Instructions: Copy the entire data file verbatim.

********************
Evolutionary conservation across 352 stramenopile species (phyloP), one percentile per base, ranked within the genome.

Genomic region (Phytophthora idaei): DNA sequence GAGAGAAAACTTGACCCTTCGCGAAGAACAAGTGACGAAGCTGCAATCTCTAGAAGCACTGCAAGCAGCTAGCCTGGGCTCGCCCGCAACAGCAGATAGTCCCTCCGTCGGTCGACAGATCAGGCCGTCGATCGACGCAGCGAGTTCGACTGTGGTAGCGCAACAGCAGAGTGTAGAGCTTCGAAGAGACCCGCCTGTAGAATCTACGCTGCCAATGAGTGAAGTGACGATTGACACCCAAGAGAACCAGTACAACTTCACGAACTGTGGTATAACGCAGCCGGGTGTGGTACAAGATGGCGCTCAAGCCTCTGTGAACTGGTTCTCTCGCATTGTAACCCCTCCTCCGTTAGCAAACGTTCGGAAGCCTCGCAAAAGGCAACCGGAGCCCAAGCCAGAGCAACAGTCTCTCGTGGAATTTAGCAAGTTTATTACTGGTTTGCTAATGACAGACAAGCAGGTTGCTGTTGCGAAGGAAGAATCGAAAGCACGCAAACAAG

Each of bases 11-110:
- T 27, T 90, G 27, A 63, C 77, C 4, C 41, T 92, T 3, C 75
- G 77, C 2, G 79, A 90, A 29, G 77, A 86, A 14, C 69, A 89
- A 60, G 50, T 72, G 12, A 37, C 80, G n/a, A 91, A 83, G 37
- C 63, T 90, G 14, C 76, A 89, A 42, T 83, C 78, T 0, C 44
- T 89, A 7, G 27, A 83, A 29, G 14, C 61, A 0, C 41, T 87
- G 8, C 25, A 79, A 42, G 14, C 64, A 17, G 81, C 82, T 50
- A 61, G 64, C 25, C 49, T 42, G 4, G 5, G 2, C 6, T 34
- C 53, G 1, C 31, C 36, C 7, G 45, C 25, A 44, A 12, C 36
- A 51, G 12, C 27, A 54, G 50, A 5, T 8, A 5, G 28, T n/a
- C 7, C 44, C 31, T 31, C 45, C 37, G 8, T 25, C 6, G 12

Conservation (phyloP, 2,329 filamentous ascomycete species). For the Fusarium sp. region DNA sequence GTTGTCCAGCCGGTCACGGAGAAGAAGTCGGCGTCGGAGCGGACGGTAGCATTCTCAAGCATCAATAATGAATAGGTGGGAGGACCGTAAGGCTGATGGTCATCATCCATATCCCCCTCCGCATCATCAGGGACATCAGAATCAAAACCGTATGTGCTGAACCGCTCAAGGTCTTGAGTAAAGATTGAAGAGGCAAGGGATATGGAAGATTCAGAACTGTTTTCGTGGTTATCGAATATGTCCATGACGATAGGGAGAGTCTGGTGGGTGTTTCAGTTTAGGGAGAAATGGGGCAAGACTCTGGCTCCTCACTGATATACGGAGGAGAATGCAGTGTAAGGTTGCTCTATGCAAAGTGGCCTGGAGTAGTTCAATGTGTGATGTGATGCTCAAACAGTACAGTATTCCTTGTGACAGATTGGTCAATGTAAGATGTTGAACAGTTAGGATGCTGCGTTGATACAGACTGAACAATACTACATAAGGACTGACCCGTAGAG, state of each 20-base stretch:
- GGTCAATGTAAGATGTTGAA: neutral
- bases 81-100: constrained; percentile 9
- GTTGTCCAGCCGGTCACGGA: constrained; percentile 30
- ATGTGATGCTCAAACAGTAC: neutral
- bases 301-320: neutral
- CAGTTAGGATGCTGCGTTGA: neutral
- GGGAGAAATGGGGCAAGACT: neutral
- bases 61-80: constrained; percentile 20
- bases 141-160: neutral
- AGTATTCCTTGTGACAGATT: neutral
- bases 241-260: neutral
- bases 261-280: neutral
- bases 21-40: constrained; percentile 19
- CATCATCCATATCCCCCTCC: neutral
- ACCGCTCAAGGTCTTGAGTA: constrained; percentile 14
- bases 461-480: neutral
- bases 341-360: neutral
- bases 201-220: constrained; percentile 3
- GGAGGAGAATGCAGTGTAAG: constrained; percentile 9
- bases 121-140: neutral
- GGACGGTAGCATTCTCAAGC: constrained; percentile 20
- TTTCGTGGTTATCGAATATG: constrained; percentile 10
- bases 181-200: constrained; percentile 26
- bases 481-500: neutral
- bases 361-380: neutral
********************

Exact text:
Evolutionary conservation across 352 stramenopile species (phyloP), one percentile per base, ranked within the genome.

Genomic region (Phytophthora idaei): DNA sequence GAGAGAAAACTTGACCCTTCGCGAAGAACAAGTGACGAAGCTGCAATCTCTAGAAGCACTGCAAGCAGCTAGCCTGGGCTCGCCCGCAACAGCAGATAGTCCCTCCGTCGGTCGACAGATCAGGCCGTCGATCGACGCAGCGAGTTCGACTGTGGTAGCGCAACAGCAGAGTGTAGAGCTTCGAAGAGACCCGCCTGTAGAATCTACGCTGCCAATGAGTGAAGTGACGATTGACACCCAAGAGAACCAGTACAACTTCACGAACTGTGGTATAACGCAGCCGGGTGTGGTACAAGATGGCGCTCAAGCCTCTGTGAACTGGTTCTCTCGCATTGTAACCCCTCCTCCGTTAGCAAACGTTCGGAAGCCTCGCAAAAGGCAACCGGAGCCCAAGCCAGAGCAACAGTCTCTCGTGGAATTTAGCAAGTTTATTACTGGTTTGCTAATGACAGACAAGCAGGTTGCTGTTGCGAAGGAAGAATCGAAAGCACGCAAACAAG

Each of bases 11-110:
- T 27, T 90, G 27, A 63, C 77, C 4, C 41, T 92, T 3, C 75
- G 77, C 2, G 79, A 90, A 29, G 77, A 86, A 14, C 69, A 89
- A 60, G 50, T 72, G 12, A 37, C 80, G n/a, A 91, A 83, G 37
- C 63, T 90, G 14, C 76, A 89, A 42, T 83, C 78, T 0, C 44
- T 89, A 7, G 27, A 83, A 29, G 14, C 61, A 0, C 41, T 87
- G 8, C 25, A 79, A 42, G 14, C 64, A 17, G 81, C 82, T 50
- A 61, G 64, C 25, C 49, T 42, G 4, G 5, G 2, C 6, T 34
- C 53, G 1, C 31, C 36, C 7, G 45, C 25, A 44, A 12, C 36
- A 51, G 12, C 27, A 54, G 50, A 5, T 8, A 5, G 28, T n/a
- C 7, C 44, C 31, T 31, C 45, C 37, G 8, T 25, C 6, G 12

Conservation (phyloP, 2,329 filamentous ascomycete species). For the Fusarium sp. region DNA sequence GTTGTCCAGCCGGTCACGGAGAAGAAGTCGGCGTCGGAGCGGACGGTAGCATTCTCAAGCATCAATAATGAATAGGTGGGAGGACCGTAAGGCTGATGGTCATCATCCATATCCCCCTCCGCATCATCAGGGACATCAGAATCAAAACCGTATGTGCTGAACCGCTCAAGGTCTTGAGTAAAGATTGAAGAGGCAAGGGATATGGAAGATTCAGAACTGTTTTCGTGGTTATCGAATATGTCCATGACGATAGGGAGAGTCTGGTGGGTGTTTCAGTTTAGGGAGAAATGGGGCAAGACTCTGGCTCCTCACTGATATACGGAGGAGAATGCAGTGTAAGGTTGCTCTATGCAAAGTGGCCTGGAGTAGTTCAATGTGTGATGTGATGCTCAAACAGTACAGTATTCCTTGTGACAGATTGGTCAATGTAAGATGTTGAACAGTTAGGATGCTGCGTTGATACAGACTGAACAATACTACATAAGGACTGACCCGTAGAG, state of each 20-base stretch:
- GGTCAATGTAAGATGTTGAA: neutral
- bases 81-100: constrained; percentile 9
- GTTGTCCAGCCGGTCACGGA: constrained; percentile 30
- ATGTGATGCTCAAACAGTAC: neutral
- bases 301-320: neutral
- CAGTTAGGATGCTGCGTTGA: neutral
- GGGAGAAATGGGGCAAGACT: neutral
- bases 61-80: constrained; percentile 20
- bases 141-160: neutral
- AGTATTCCTTGTGACAGATT: neutral
- bases 241-260: neutral
- bases 261-280: neutral
- bases 21-40: constrained; percentile 19
- CATCATCCATATCCCCCTCC: neutral
- ACCGCTCAAGGTCTTGAGTA: constrained; percentile 14
- bases 461-480: neutral
- bases 341-360: neutral
- bases 201-220: constrained; percentile 3
- GGAGGAGAATGCAGTGTAAG: constrained; percentile 9
- bases 121-140: neutral
- GGACGGTAGCATTCTCAAGC: constrained; percentile 20
- TTTCGTGGTTATCGAATATG: constrained; percentile 10
- bases 181-200: constrained; percentile 26
- bases 481-500: neutral
- bases 361-380: neutral